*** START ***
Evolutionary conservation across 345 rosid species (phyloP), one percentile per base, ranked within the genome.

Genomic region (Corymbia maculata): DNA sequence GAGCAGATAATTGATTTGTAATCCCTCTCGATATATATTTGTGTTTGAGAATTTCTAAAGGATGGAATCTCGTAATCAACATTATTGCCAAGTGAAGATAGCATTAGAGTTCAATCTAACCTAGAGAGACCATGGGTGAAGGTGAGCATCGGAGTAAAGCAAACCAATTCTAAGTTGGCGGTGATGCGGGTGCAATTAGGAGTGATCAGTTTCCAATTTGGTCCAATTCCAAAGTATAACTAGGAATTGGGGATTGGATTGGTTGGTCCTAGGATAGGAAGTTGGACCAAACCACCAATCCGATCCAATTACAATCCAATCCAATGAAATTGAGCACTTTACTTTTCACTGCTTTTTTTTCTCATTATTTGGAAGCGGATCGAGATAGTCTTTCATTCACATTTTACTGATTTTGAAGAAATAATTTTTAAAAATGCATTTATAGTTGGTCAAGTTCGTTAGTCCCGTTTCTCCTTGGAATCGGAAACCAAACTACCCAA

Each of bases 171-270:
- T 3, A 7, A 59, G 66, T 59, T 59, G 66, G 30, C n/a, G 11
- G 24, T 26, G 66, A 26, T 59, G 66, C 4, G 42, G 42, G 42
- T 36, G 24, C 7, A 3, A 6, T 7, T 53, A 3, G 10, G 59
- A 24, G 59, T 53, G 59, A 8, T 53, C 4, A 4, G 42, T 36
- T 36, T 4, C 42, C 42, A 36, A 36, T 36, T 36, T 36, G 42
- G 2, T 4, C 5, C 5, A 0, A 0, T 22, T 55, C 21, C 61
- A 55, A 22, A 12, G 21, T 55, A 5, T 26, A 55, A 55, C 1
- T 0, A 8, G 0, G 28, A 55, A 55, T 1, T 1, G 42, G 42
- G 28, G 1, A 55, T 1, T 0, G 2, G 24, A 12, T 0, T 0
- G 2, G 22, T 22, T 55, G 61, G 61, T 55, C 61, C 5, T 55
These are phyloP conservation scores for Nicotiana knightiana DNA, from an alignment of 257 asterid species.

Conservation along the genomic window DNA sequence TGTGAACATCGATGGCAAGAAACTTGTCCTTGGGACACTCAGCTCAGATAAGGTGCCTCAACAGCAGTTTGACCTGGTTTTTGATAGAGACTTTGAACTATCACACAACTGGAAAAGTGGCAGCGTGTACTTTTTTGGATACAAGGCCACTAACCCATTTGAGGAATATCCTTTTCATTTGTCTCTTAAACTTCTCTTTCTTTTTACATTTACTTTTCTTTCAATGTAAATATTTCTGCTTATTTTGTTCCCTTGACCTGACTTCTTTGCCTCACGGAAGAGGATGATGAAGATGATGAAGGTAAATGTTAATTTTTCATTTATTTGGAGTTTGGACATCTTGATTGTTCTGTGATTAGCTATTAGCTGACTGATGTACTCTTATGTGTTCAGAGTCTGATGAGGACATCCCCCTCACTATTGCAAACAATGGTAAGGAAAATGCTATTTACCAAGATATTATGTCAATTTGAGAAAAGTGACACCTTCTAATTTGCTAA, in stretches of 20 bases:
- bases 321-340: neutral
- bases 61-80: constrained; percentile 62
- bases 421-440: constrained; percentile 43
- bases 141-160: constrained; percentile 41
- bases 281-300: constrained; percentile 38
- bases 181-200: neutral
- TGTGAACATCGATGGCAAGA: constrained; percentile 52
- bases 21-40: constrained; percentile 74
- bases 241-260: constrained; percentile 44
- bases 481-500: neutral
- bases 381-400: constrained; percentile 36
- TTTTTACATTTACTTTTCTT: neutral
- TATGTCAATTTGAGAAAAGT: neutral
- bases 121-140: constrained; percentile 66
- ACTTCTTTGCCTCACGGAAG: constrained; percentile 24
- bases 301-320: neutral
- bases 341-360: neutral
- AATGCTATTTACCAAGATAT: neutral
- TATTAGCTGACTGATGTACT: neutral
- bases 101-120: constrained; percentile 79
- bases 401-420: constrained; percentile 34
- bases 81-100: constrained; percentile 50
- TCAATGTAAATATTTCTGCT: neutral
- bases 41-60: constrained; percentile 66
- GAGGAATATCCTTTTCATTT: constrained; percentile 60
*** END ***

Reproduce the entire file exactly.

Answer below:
Evolutionary conservation across 345 rosid species (phyloP), one percentile per base, ranked within the genome.

Genomic region (Corymbia maculata): DNA sequence GAGCAGATAATTGATTTGTAATCCCTCTCGATATATATTTGTGTTTGAGAATTTCTAAAGGATGGAATCTCGTAATCAACATTATTGCCAAGTGAAGATAGCATTAGAGTTCAATCTAACCTAGAGAGACCATGGGTGAAGGTGAGCATCGGAGTAAAGCAAACCAATTCTAAGTTGGCGGTGATGCGGGTGCAATTAGGAGTGATCAGTTTCCAATTTGGTCCAATTCCAAAGTATAACTAGGAATTGGGGATTGGATTGGTTGGTCCTAGGATAGGAAGTTGGACCAAACCACCAATCCGATCCAATTACAATCCAATCCAATGAAATTGAGCACTTTACTTTTCACTGCTTTTTTTTCTCATTATTTGGAAGCGGATCGAGATAGTCTTTCATTCACATTTTACTGATTTTGAAGAAATAATTTTTAAAAATGCATTTATAGTTGGTCAAGTTCGTTAGTCCCGTTTCTCCTTGGAATCGGAAACCAAACTACCCAA

Each of bases 171-270:
- T 3, A 7, A 59, G 66, T 59, T 59, G 66, G 30, C n/a, G 11
- G 24, T 26, G 66, A 26, T 59, G 66, C 4, G 42, G 42, G 42
- T 36, G 24, C 7, A 3, A 6, T 7, T 53, A 3, G 10, G 59
- A 24, G 59, T 53, G 59, A 8, T 53, C 4, A 4, G 42, T 36
- T 36, T 4, C 42, C 42, A 36, A 36, T 36, T 36, T 36, G 42
- G 2, T 4, C 5, C 5, A 0, A 0, T 22, T 55, C 21, C 61
- A 55, A 22, A 12, G 21, T 55, A 5, T 26, A 55, A 55, C 1
- T 0, A 8, G 0, G 28, A 55, A 55, T 1, T 1, G 42, G 42
- G 28, G 1, A 55, T 1, T 0, G 2, G 24, A 12, T 0, T 0
- G 2, G 22, T 22, T 55, G 61, G 61, T 55, C 61, C 5, T 55
These are phyloP conservation scores for Nicotiana knightiana DNA, from an alignment of 257 asterid species.

Conservation along the genomic window DNA sequence TGTGAACATCGATGGCAAGAAACTTGTCCTTGGGACACTCAGCTCAGATAAGGTGCCTCAACAGCAGTTTGACCTGGTTTTTGATAGAGACTTTGAACTATCACACAACTGGAAAAGTGGCAGCGTGTACTTTTTTGGATACAAGGCCACTAACCCATTTGAGGAATATCCTTTTCATTTGTCTCTTAAACTTCTCTTTCTTTTTACATTTACTTTTCTTTCAATGTAAATATTTCTGCTTATTTTGTTCCCTTGACCTGACTTCTTTGCCTCACGGAAGAGGATGATGAAGATGATGAAGGTAAATGTTAATTTTTCATTTATTTGGAGTTTGGACATCTTGATTGTTCTGTGATTAGCTATTAGCTGACTGATGTACTCTTATGTGTTCAGAGTCTGATGAGGACATCCCCCTCACTATTGCAAACAATGGTAAGGAAAATGCTATTTACCAAGATATTATGTCAATTTGAGAAAAGTGACACCTTCTAATTTGCTAA, in stretches of 20 bases:
- bases 321-340: neutral
- bases 61-80: constrained; percentile 62
- bases 421-440: constrained; percentile 43
- bases 141-160: constrained; percentile 41
- bases 281-300: constrained; percentile 38
- bases 181-200: neutral
- TGTGAACATCGATGGCAAGA: constrained; percentile 52
- bases 21-40: constrained; percentile 74
- bases 241-260: constrained; percentile 44
- bases 481-500: neutral
- bases 381-400: constrained; percentile 36
- TTTTTACATTTACTTTTCTT: neutral
- TATGTCAATTTGAGAAAAGT: neutral
- bases 121-140: constrained; percentile 66
- ACTTCTTTGCCTCACGGAAG: constrained; percentile 24
- bases 301-320: neutral
- bases 341-360: neutral
- AATGCTATTTACCAAGATAT: neutral
- TATTAGCTGACTGATGTACT: neutral
- bases 101-120: constrained; percentile 79
- bases 401-420: constrained; percentile 34
- bases 81-100: constrained; percentile 50
- TCAATGTAAATATTTCTGCT: neutral
- bases 41-60: constrained; percentile 66
- GAGGAATATCCTTTTCATTT: constrained; percentile 60